What benefits are derived from spiritual fellowship? Association between spiritual minds ennobles. The individual manifestations of the good the beautiful, the true, impress their unassuming grandeur upon each other, which serves as incentives to greater growth, to the expression of a fuller and more unselfish love.
What will be the ultimate outcome of the Church of Christ? The ultimate outcome of the Church of Christ will be the redemption of the whole creation. Sin, sickness, death shall be no more. We shall dwell consciously with the Spirit of God, as ever renewing life, joy, peace. The whole earth shall rejoice and “bloom as a rose.”
November 26, 1956: Philippians 4:10-18
What is the “secret” of being filled and of being hungry that Paul speaks about? The possession of poise and equanimity under extremes, whether of good or ill.
Is this secret a matter of adjustment to circumstances? It is. “I can do all things in him that strengtheneth me.”
In giving, what is “the fruit that increaseth” to the account of the giver? The joy and satisfaction of one who has put himself in tune with the law of giving and receiving.
What “sacrifice” is “well-pleasing to God”? The gift that is given without impoverishing the recipient.
Is contentment a desirable trait of character? Yes, for it is both a divine gift and a human attainment. As a gift it makes for individual happiness, and as an attainment it proves self-dominion and mastery, since the state of mind of the personal mas is what we may call “divine discontent.” The inquiring mind that is on the alert for new truth is in a state quite different from that of the discontented mind. The latter is a stranger to the divine.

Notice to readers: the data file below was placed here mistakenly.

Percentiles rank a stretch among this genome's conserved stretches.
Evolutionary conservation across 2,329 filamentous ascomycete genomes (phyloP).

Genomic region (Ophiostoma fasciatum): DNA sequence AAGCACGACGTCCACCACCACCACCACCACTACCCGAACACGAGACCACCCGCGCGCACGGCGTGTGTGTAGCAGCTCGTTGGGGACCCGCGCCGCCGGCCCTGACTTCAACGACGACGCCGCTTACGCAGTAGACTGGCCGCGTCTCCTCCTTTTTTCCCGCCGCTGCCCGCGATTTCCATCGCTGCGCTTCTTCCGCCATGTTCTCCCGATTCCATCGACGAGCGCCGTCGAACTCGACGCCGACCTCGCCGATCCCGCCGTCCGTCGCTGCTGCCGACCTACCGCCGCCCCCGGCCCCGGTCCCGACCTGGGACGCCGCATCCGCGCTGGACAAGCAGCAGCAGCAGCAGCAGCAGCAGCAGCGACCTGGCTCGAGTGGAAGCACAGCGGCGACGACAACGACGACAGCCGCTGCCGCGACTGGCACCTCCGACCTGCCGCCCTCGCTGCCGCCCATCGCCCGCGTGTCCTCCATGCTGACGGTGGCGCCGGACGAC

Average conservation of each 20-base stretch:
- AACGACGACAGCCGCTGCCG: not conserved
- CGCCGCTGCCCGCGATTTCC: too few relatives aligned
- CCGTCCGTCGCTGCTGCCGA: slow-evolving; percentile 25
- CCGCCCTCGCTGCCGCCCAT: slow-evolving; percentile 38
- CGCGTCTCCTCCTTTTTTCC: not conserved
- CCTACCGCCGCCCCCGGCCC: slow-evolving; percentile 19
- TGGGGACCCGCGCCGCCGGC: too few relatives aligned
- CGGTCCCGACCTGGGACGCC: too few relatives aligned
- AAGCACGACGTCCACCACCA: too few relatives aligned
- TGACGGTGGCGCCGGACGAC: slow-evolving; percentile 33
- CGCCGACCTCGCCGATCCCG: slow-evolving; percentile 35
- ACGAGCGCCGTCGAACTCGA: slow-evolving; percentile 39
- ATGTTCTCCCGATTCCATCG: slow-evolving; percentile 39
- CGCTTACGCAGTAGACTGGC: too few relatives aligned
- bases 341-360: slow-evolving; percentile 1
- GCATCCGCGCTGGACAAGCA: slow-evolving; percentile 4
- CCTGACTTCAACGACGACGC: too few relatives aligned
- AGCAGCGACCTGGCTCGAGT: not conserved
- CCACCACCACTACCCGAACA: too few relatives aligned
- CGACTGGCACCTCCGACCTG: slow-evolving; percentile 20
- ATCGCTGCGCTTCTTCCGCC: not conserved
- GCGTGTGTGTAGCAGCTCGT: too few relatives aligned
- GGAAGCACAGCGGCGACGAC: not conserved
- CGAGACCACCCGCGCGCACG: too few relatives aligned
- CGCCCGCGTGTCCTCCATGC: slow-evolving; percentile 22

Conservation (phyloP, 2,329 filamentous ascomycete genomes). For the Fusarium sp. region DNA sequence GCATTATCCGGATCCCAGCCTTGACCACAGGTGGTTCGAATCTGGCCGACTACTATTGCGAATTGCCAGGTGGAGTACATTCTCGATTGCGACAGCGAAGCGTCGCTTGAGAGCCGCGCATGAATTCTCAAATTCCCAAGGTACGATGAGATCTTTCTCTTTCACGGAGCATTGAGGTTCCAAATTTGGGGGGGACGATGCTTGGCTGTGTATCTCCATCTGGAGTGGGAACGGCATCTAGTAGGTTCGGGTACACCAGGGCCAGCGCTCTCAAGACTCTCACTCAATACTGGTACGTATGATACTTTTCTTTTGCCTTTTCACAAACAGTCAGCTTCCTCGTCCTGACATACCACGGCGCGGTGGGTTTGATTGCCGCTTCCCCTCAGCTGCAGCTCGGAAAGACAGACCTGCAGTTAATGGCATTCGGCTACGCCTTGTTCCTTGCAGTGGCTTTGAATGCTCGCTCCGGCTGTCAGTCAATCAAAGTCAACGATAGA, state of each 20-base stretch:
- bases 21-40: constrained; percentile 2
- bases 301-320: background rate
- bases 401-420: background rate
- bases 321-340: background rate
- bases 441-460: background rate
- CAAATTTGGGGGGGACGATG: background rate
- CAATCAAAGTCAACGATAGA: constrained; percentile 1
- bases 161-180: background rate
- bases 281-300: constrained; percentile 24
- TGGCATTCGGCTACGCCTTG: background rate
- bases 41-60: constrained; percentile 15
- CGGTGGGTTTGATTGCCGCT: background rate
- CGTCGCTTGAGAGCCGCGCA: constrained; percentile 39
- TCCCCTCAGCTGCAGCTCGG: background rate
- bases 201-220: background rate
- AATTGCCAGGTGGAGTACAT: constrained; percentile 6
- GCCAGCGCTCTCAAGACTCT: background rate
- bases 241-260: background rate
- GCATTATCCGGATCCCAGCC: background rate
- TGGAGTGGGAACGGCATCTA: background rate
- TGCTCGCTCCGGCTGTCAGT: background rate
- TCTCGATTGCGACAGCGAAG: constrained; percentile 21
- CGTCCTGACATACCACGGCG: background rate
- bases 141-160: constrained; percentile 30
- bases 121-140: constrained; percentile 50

What makes our giving acceptable to others? The cheerfulness with which we give. When we give grudgingly to someone, even though the recipient may be in actual need of the gift and may accept it for that reason alone, he experiences no expansion of spirit in accepting it, but rather feels resentment. Neither do we benefit by giving grudgingly. Unless we can give joyously we should withhold what Emerson has called the “wicked dollar,” adding, “which by and by I shall have the manhood to withhold.”
How can we prove the truth of the statement “God is able to make all grace abound unto you”? By keeping an open mind, an open heart, and an open hand. The mind should be open to the good only, as should the heart, and the hand should express the thoughts and ideas that the mind and heart pass on to it for executing.
Metaphysically Interpreting Philippians 4:21-23
4:21Salute every saint in Christ Jesus. The brethren that are with me salute you. 4:22All the saints salute you, especially they that are of Caesar's household. 4:23The grace of the Lord Jesus Christ be with your spirit.
Transcribed by Lloyd Kinder on 01-19-2014